Thompson, 83, a native of West Philadelphia, got his start in officiating after coming out of the military in 1953. Along with working for the U.S. Postal Service and for a small contracting business, Thompson was working basketball games.
With the help of his friend Andy Hershock, Thompson eventually was hired to officiate games in the Eastern Professional Basketball League, composed of players who had played in the NBA and those who didn't quite make it. He officiated his first game in 1963, the day after President Kennedy was assassinated.
"We had a very good league," Thompson said. "As a matter of fact, they used to sell out all the time because at that time, there were only eight or 10 NBA teams."
Thompson spent two seasons officiating in the American Basketball Association. During that time, he mentored some future NBA officials, including Dick Bavetta, Joe Crawford and Bill Oakes. Once the ABA merged with the NBA, Thompson was left without an officiating job. In his mind, the reason for dismissal was very clear.
Thompson sued the NBA for discrimination and, after winning a ruling from the Equal Opportunity Commission, he was invited to serve as an NBA observer-scout in 1980.
His role was not only to recruit new officials, but also to grade and critique the incumbent referees. Thompson was guaranteed 50 games a year for the next 17 years.
"I felt as though I had vindicated myself and I had put up a fight. I didn't just roll over and play dead for them," Thompson said. "I was not very good at backing down. I would rather have my behind beat than to live inwardly, knowing that I had copped out. I just couldn't do that."
Thompson went on to spend 17 memorable seasons in the NBA. He left the league in 1997, as it phased out the old observer-scouts in order to bring in some of the ex-officials to take over.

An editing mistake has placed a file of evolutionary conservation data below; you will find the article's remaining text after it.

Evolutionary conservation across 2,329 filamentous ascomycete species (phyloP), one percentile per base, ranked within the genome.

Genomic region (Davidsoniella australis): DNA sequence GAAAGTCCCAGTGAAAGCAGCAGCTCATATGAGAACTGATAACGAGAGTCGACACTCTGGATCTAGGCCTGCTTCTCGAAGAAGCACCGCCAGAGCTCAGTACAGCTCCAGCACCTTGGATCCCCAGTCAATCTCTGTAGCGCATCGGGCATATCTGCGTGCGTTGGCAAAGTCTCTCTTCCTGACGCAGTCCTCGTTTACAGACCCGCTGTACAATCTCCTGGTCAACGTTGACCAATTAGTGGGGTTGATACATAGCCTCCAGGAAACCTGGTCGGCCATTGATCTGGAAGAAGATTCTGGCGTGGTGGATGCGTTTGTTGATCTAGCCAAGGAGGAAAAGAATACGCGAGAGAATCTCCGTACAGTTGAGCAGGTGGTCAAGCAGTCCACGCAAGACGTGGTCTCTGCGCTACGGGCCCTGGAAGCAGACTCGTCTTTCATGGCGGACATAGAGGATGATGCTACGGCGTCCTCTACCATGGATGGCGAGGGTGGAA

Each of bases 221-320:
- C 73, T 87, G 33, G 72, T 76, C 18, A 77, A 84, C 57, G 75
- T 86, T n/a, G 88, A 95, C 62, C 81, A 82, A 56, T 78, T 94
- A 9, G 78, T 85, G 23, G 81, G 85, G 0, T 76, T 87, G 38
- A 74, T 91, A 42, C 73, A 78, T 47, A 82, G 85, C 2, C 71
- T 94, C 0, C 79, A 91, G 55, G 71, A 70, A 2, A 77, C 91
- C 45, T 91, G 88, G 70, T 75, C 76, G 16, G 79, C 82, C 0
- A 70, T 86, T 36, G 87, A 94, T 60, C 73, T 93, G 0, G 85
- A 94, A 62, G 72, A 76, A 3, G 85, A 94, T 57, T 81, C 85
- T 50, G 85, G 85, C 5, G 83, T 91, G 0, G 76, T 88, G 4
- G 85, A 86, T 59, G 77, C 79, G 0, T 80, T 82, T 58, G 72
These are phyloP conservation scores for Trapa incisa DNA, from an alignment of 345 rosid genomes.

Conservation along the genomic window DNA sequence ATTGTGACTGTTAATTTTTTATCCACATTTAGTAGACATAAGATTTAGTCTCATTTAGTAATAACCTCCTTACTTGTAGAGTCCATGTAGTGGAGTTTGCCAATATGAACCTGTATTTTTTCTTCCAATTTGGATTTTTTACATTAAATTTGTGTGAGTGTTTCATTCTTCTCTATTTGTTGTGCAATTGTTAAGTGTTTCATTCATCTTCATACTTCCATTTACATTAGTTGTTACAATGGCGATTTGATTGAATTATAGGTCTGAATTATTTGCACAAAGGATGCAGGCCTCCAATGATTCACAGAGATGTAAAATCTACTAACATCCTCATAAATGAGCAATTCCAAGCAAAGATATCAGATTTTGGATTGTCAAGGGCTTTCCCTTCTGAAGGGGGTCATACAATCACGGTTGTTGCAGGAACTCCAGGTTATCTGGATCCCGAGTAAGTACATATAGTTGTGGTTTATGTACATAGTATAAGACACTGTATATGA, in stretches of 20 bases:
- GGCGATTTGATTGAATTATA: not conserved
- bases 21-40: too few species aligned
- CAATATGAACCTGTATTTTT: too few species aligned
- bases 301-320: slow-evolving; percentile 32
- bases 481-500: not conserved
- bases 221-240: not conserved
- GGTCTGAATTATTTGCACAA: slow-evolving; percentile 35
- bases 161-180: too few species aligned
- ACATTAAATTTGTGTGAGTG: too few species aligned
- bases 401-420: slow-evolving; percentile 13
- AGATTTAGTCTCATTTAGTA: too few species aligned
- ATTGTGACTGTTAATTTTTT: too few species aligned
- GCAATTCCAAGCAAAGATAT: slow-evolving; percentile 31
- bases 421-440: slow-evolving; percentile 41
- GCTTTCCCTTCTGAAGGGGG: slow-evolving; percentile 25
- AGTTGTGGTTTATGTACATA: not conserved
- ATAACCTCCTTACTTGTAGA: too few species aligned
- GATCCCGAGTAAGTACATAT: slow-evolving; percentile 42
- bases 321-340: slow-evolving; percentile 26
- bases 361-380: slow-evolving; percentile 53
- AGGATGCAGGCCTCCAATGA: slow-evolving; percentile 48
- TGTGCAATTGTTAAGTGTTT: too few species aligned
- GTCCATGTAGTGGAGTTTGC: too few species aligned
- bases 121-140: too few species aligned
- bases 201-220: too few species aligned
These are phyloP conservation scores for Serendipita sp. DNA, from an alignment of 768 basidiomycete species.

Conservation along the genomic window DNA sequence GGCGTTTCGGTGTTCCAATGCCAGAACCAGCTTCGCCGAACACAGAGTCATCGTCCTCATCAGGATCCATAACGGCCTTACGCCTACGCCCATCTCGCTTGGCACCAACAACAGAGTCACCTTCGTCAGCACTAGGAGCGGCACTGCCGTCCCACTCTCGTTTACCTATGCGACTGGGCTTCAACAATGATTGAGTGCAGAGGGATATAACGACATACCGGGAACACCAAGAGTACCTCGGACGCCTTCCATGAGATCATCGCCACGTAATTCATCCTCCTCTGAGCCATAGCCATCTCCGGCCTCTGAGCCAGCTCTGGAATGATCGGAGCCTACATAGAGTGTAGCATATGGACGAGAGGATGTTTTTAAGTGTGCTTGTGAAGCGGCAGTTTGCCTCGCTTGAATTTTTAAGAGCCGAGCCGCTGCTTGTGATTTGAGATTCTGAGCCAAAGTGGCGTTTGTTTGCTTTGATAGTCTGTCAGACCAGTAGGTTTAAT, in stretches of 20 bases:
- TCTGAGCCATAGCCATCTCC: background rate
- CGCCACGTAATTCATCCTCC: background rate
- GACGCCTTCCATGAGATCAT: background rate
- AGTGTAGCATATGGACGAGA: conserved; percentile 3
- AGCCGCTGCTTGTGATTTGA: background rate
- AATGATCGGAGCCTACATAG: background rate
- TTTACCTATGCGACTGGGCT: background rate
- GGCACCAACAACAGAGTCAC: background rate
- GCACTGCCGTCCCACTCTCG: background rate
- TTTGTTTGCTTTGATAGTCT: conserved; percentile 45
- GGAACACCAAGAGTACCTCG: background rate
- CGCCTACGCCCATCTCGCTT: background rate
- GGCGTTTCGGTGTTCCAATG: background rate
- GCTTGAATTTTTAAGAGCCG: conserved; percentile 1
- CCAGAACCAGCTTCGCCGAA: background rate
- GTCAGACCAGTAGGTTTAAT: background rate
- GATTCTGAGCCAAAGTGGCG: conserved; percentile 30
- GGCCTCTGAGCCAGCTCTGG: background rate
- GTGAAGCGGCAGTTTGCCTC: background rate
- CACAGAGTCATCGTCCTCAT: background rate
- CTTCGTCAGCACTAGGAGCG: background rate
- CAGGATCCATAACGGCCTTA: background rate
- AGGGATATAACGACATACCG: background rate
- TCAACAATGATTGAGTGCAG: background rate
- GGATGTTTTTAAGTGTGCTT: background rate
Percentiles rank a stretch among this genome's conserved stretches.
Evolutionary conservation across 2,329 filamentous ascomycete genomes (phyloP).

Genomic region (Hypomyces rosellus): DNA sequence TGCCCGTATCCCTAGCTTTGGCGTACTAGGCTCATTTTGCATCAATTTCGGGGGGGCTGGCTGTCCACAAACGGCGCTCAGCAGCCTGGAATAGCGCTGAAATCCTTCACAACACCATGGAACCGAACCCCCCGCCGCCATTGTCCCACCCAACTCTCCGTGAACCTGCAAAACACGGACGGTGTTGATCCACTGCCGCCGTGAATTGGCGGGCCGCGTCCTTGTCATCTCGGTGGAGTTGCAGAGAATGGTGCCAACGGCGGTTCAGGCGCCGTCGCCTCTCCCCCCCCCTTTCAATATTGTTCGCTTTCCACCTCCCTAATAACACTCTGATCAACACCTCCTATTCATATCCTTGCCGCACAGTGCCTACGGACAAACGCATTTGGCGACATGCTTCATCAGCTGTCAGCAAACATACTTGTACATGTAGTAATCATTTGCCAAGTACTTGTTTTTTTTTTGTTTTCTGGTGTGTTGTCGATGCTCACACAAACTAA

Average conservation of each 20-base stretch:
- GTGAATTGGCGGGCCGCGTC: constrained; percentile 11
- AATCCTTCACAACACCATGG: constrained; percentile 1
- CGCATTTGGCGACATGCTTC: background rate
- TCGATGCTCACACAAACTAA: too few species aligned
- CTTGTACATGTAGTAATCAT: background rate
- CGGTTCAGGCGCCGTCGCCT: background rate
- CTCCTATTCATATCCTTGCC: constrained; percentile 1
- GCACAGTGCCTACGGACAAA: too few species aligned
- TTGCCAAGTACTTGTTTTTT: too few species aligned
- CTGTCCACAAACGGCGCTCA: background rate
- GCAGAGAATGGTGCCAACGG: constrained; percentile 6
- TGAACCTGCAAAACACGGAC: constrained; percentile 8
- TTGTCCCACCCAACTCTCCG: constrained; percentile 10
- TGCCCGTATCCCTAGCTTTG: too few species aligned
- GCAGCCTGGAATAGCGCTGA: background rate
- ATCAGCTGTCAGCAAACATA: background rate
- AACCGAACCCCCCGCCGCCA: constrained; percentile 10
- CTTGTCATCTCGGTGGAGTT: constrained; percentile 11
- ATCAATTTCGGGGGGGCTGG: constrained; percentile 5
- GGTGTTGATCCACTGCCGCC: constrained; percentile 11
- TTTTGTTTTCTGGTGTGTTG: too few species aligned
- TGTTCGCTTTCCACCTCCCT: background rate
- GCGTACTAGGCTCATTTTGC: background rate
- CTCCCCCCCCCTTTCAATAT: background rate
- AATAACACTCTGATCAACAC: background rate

Thompson looks back fondly on his accomplishments. He noted he was granted a lot of "firsts," as he called it, including the opportunity to officiate the first game in which NBA and ABA players met on the same hardwood. On June 20, 1971, the two leagues met in a benefit all-star game in Indianapolis. Thompson, an ABA ref at the time, was the lead official alongside the NBA's John Parker.
"That was the highlight of my career," Thompson said. "I break out in chills when I think about it."
Since his departure from the NBA, Thompson has enjoyed spending time with his family: his wife, Gloria, his two daughters, Wendi and Dianne, and his grandson, Terrell. He and his wife reside in West Philadelphia, where they have lived for 46 years.
But you can't help but get the feeling he missed officiating, no matter how many challenges he was forced to endure.
"How can you explain who you're in love with? You can't explain it," Thompson said. "It's just something about that guy or something about that girl and you don't know what it is. But when that person's away from you, you just want to see them so badly.
"Life is like that. And I just loved officiating."